35.
Pursuant to Section 7 paragraph 1 the KEPU book shall be updated in timely and accurate manner, in a way which does not allow for deletion of the data already registered.
36.
Pursuant to the Section 11 items 1, 2 and 3 every company and entrepreneur must conclude the KEPU book in the end of every year.
The closing balance presents the value of goods which is being transmitted as the initial state in the next year.
Conclusion of the KEPU is being made on the last page of the latest entry for the current business year, and the KEPU book is being signed by the signature of the responsible person and with official stamp.
COMPLAINTS The applicant complains that the Inspectorate breached its right to a fair trial, as guaranteed by Article 6 § 1 of the Convention.
The applicant further complains, under Article 1 of Protocol No.
1, about the lawfulness of seizure and sale of its goods.

Judgment

SECOND SECTION
CASE OF AKTIVA DOO v. SERBIA
(Application no.
23079/11)

JUDGMENT
Art 1 P 1 • Peaceful enjoyment of possessions • Disproportionate confiscation and sale of goods, imported legally by the applicant company, but in breach of recording regulations • Parallel misdemeanour proceedings terminated due to expiry of prescription period, without finding applicant company guilty • Goods imported lawfully, in distinction to other cases before the Court • No consideration given to whether alternative measures, such as a fine, could have been sufficient

STRASBOURG
19 January 2021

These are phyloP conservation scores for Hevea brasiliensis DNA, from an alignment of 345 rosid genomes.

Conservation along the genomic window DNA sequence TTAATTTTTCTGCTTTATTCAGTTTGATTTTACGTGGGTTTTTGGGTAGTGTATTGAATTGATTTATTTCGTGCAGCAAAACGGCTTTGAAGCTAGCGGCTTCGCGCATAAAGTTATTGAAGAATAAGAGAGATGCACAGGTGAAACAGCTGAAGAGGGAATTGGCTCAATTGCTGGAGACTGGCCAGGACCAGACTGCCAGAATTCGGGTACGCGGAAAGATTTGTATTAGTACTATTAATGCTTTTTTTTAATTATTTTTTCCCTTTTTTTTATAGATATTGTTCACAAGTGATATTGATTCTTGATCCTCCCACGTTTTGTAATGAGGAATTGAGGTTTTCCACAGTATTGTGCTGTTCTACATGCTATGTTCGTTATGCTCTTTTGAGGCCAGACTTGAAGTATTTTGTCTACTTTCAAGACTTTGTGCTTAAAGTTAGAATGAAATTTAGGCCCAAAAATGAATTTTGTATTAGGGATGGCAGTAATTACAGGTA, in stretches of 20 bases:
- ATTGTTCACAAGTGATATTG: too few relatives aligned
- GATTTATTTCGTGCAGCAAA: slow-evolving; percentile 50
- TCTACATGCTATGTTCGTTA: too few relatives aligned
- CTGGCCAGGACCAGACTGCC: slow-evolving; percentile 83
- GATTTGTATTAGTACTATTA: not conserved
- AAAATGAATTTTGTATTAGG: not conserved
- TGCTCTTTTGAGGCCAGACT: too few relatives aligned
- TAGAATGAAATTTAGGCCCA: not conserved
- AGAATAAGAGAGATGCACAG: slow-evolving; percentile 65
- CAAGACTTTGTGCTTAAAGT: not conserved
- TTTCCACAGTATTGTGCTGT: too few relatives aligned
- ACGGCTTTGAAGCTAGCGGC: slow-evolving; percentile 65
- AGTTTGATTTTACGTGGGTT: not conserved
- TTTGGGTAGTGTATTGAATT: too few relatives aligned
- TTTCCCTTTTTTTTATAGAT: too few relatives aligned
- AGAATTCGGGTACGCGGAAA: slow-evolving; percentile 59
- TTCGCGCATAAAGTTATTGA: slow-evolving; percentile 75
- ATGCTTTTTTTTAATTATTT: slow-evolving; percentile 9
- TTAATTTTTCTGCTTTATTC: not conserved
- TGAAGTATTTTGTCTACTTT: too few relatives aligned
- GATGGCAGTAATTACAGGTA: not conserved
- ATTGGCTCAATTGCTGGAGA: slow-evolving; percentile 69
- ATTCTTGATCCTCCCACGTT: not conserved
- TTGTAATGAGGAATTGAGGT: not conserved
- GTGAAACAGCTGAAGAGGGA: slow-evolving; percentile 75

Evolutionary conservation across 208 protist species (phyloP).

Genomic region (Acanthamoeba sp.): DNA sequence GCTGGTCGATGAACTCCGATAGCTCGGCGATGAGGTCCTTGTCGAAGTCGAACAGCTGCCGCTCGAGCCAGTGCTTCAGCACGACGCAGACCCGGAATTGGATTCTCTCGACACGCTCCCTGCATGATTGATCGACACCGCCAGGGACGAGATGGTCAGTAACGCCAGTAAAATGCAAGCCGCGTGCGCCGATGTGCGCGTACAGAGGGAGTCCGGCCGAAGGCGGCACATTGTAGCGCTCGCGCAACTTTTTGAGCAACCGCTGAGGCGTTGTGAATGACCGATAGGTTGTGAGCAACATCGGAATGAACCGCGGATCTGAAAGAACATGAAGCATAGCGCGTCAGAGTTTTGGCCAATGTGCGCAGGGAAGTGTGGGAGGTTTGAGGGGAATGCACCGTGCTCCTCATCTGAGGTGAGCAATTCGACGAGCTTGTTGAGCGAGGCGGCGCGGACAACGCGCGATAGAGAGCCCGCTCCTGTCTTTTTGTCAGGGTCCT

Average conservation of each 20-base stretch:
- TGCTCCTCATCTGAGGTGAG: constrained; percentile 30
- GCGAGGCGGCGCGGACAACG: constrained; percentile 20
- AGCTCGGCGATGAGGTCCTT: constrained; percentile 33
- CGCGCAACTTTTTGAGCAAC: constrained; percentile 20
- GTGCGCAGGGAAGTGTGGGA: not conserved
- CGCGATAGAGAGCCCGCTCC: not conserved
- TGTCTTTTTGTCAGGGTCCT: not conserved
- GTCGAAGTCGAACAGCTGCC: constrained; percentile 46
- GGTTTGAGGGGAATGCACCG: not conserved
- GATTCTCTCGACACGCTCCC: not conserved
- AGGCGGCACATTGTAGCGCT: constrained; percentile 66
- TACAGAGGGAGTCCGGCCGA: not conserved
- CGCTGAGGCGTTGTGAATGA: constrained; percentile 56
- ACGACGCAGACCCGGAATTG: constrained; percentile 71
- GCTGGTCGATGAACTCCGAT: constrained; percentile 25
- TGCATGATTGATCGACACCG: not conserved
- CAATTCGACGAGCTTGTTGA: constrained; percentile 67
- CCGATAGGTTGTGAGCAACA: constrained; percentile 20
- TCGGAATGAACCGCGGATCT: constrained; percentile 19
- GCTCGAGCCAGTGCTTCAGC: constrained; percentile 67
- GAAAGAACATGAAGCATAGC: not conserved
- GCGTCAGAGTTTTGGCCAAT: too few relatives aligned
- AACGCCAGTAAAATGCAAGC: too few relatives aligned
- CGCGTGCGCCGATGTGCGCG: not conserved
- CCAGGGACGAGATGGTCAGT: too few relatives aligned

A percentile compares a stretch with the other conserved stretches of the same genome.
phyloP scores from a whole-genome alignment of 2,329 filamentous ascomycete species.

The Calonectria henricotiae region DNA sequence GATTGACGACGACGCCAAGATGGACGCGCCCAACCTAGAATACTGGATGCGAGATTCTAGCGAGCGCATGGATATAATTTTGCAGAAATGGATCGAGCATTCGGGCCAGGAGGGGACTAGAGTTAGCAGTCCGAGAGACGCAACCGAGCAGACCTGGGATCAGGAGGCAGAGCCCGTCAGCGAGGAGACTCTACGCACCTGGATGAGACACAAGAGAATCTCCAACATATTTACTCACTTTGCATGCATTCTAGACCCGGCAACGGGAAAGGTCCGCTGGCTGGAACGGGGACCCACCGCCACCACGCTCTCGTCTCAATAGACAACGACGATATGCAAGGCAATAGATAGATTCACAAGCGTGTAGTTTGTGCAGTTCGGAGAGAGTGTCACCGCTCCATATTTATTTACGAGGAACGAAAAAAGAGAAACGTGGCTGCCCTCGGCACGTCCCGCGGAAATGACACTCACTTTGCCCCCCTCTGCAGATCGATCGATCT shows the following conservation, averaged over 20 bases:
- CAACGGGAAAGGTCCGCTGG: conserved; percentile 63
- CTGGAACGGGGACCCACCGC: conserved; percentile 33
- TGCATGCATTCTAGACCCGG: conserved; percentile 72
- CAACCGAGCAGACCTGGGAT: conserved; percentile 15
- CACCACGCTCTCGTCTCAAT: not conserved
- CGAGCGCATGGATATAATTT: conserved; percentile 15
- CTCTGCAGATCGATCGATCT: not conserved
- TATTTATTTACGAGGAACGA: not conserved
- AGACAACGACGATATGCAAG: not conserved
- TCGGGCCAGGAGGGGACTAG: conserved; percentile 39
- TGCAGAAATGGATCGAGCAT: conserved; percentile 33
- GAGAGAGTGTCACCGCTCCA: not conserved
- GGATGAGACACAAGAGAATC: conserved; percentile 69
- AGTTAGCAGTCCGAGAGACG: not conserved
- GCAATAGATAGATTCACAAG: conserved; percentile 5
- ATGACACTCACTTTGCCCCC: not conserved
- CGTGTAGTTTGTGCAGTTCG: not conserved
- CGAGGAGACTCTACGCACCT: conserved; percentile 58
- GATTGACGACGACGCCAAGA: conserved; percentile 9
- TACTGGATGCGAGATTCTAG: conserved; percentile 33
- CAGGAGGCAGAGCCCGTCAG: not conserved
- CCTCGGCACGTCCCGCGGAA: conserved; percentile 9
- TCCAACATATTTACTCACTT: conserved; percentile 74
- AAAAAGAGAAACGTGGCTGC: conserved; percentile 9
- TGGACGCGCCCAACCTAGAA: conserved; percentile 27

This judgment will become final in the circumstances set out in Article 44 § 2 of the Convention.
It may be subject to editorial revision. In the case of Aktiva DOO v. Serbia,
The European Court of Human Rights (Second Section), sitting as a Chamber composed of:
Jon Fridrik Kjølbro, President,Marko Bošnjak,Valeriu Griţco,Egidijus Kūris,Branko Lubarda,Carlo Ranzoni,Saadet Yüksel, judges,and Hasan Bakirci, Deputy Section Registrar,
Having regard to:
the application (no.
23079/11) against the Republic of Serbia lodged with the Court under Article 34 of the Convention for the Protection of Human Rights and Fundamental Freedoms (“the Convention”) by a Serbian company, Aktiva DOO (“the applicant company”), on 28 March 2011;
the decision to give notice of the application to the Serbian Government (“the Government”);
the parties’ observations;
Having deliberated in private on 1 December 2020,
Delivers the following judgment, which was adopted on that date:
INTRODUCTION
1.
The application concerns the seizure and sale of goods owned by the applicant company which were imported legally but were allegedly traded in contravention of the regulations on recording trade in goods and services. THE FACTS
2.